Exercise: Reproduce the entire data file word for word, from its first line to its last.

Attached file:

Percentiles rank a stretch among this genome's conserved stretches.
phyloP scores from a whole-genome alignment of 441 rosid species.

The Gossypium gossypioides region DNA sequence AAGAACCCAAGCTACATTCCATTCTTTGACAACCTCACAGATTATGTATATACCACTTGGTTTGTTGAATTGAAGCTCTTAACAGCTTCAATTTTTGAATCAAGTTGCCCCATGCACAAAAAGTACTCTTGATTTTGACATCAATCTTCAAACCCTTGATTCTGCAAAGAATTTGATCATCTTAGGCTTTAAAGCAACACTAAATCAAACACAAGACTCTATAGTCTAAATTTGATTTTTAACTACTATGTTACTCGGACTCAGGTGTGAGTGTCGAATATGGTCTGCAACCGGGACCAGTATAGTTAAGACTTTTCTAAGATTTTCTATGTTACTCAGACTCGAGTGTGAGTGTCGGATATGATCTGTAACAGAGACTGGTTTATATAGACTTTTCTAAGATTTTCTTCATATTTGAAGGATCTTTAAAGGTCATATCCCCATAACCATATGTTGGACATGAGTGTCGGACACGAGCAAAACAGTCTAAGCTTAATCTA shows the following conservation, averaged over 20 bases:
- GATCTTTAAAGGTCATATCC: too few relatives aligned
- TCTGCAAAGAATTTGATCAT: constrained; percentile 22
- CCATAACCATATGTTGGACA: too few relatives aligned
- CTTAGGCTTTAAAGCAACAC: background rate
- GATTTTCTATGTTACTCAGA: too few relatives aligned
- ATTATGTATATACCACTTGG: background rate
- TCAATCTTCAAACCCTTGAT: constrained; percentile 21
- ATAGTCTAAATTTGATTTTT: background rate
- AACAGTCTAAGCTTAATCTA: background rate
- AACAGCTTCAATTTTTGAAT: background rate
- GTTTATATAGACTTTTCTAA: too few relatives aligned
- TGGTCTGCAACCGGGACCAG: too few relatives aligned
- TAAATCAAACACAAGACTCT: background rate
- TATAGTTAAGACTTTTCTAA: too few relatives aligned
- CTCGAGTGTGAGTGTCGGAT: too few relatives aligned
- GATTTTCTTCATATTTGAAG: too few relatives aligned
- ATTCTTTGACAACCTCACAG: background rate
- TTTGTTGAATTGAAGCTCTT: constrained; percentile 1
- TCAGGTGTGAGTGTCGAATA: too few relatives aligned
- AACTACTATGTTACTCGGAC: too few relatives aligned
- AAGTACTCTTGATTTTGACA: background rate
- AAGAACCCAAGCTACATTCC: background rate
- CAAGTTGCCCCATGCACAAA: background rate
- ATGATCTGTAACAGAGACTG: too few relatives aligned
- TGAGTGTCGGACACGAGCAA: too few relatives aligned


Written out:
Percentiles rank a stretch among this genome's conserved stretches.
phyloP scores from a whole-genome alignment of 441 rosid species.

The Gossypium gossypioides region DNA sequence AAGAACCCAAGCTACATTCCATTCTTTGACAACCTCACAGATTATGTATATACCACTTGGTTTGTTGAATTGAAGCTCTTAACAGCTTCAATTTTTGAATCAAGTTGCCCCATGCACAAAAAGTACTCTTGATTTTGACATCAATCTTCAAACCCTTGATTCTGCAAAGAATTTGATCATCTTAGGCTTTAAAGCAACACTAAATCAAACACAAGACTCTATAGTCTAAATTTGATTTTTAACTACTATGTTACTCGGACTCAGGTGTGAGTGTCGAATATGGTCTGCAACCGGGACCAGTATAGTTAAGACTTTTCTAAGATTTTCTATGTTACTCAGACTCGAGTGTGAGTGTCGGATATGATCTGTAACAGAGACTGGTTTATATAGACTTTTCTAAGATTTTCTTCATATTTGAAGGATCTTTAAAGGTCATATCCCCATAACCATATGTTGGACATGAGTGTCGGACACGAGCAAAACAGTCTAAGCTTAATCTA shows the following conservation, averaged over 20 bases:
- GATCTTTAAAGGTCATATCC: too few relatives aligned
- TCTGCAAAGAATTTGATCAT: constrained; percentile 22
- CCATAACCATATGTTGGACA: too few relatives aligned
- CTTAGGCTTTAAAGCAACAC: background rate
- GATTTTCTATGTTACTCAGA: too few relatives aligned
- ATTATGTATATACCACTTGG: background rate
- TCAATCTTCAAACCCTTGAT: constrained; percentile 21
- ATAGTCTAAATTTGATTTTT: background rate
- AACAGTCTAAGCTTAATCTA: background rate
- AACAGCTTCAATTTTTGAAT: background rate
- GTTTATATAGACTTTTCTAA: too few relatives aligned
- TGGTCTGCAACCGGGACCAG: too few relatives aligned
- TAAATCAAACACAAGACTCT: background rate
- TATAGTTAAGACTTTTCTAA: too few relatives aligned
- CTCGAGTGTGAGTGTCGGAT: too few relatives aligned
- GATTTTCTTCATATTTGAAG: too few relatives aligned
- ATTCTTTGACAACCTCACAG: background rate
- TTTGTTGAATTGAAGCTCTT: constrained; percentile 1
- TCAGGTGTGAGTGTCGAATA: too few relatives aligned
- AACTACTATGTTACTCGGAC: too few relatives aligned
- AAGTACTCTTGATTTTGACA: background rate
- AAGAACCCAAGCTACATTCC: background rate
- CAAGTTGCCCCATGCACAAA: background rate
- ATGATCTGTAACAGAGACTG: too few relatives aligned
- TGAGTGTCGGACACGAGCAA: too few relatives aligned